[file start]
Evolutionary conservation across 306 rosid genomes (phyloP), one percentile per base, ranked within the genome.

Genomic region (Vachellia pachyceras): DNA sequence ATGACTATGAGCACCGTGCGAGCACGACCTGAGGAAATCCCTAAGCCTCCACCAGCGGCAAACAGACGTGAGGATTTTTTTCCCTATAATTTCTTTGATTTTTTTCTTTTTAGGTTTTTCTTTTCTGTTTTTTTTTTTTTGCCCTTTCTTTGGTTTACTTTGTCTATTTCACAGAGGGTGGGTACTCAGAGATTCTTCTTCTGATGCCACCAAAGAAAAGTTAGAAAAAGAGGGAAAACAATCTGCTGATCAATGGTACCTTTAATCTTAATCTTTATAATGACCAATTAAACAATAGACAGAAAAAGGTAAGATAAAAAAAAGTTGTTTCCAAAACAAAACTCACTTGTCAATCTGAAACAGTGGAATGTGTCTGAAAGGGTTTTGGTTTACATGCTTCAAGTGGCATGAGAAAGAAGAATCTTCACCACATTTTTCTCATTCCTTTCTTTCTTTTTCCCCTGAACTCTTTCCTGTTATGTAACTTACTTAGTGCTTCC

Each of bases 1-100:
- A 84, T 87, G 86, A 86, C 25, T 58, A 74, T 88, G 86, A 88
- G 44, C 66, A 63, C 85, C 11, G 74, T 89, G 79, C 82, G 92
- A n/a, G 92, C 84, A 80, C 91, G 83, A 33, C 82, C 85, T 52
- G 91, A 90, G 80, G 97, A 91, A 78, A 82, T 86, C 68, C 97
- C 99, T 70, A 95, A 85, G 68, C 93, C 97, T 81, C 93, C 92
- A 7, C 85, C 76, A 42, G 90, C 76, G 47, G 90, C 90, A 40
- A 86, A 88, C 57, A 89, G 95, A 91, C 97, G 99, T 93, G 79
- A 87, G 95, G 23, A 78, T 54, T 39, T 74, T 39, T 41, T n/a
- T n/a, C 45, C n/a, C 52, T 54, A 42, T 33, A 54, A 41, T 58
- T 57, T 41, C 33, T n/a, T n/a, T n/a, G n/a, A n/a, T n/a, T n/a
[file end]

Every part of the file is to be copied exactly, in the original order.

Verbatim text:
Evolutionary conservation across 306 rosid genomes (phyloP), one percentile per base, ranked within the genome.

Genomic region (Vachellia pachyceras): DNA sequence ATGACTATGAGCACCGTGCGAGCACGACCTGAGGAAATCCCTAAGCCTCCACCAGCGGCAAACAGACGTGAGGATTTTTTTCCCTATAATTTCTTTGATTTTTTTCTTTTTAGGTTTTTCTTTTCTGTTTTTTTTTTTTTGCCCTTTCTTTGGTTTACTTTGTCTATTTCACAGAGGGTGGGTACTCAGAGATTCTTCTTCTGATGCCACCAAAGAAAAGTTAGAAAAAGAGGGAAAACAATCTGCTGATCAATGGTACCTTTAATCTTAATCTTTATAATGACCAATTAAACAATAGACAGAAAAAGGTAAGATAAAAAAAAGTTGTTTCCAAAACAAAACTCACTTGTCAATCTGAAACAGTGGAATGTGTCTGAAAGGGTTTTGGTTTACATGCTTCAAGTGGCATGAGAAAGAAGAATCTTCACCACATTTTTCTCATTCCTTTCTTTCTTTTTCCCCTGAACTCTTTCCTGTTATGTAACTTACTTAGTGCTTCC

Each of bases 1-100:
- A 84, T 87, G 86, A 86, C 25, T 58, A 74, T 88, G 86, A 88
- G 44, C 66, A 63, C 85, C 11, G 74, T 89, G 79, C 82, G 92
- A n/a, G 92, C 84, A 80, C 91, G 83, A 33, C 82, C 85, T 52
- G 91, A 90, G 80, G 97, A 91, A 78, A 82, T 86, C 68, C 97
- C 99, T 70, A 95, A 85, G 68, C 93, C 97, T 81, C 93, C 92
- A 7, C 85, C 76, A 42, G 90, C 76, G 47, G 90, C 90, A 40
- A 86, A 88, C 57, A 89, G 95, A 91, C 97, G 99, T 93, G 79
- A 87, G 95, G 23, A 78, T 54, T 39, T 74, T 39, T 41, T n/a
- T n/a, C 45, C n/a, C 52, T 54, A 42, T 33, A 54, A 41, T 58
- T 57, T 41, C 33, T n/a, T n/a, T n/a, G n/a, A n/a, T n/a, T n/a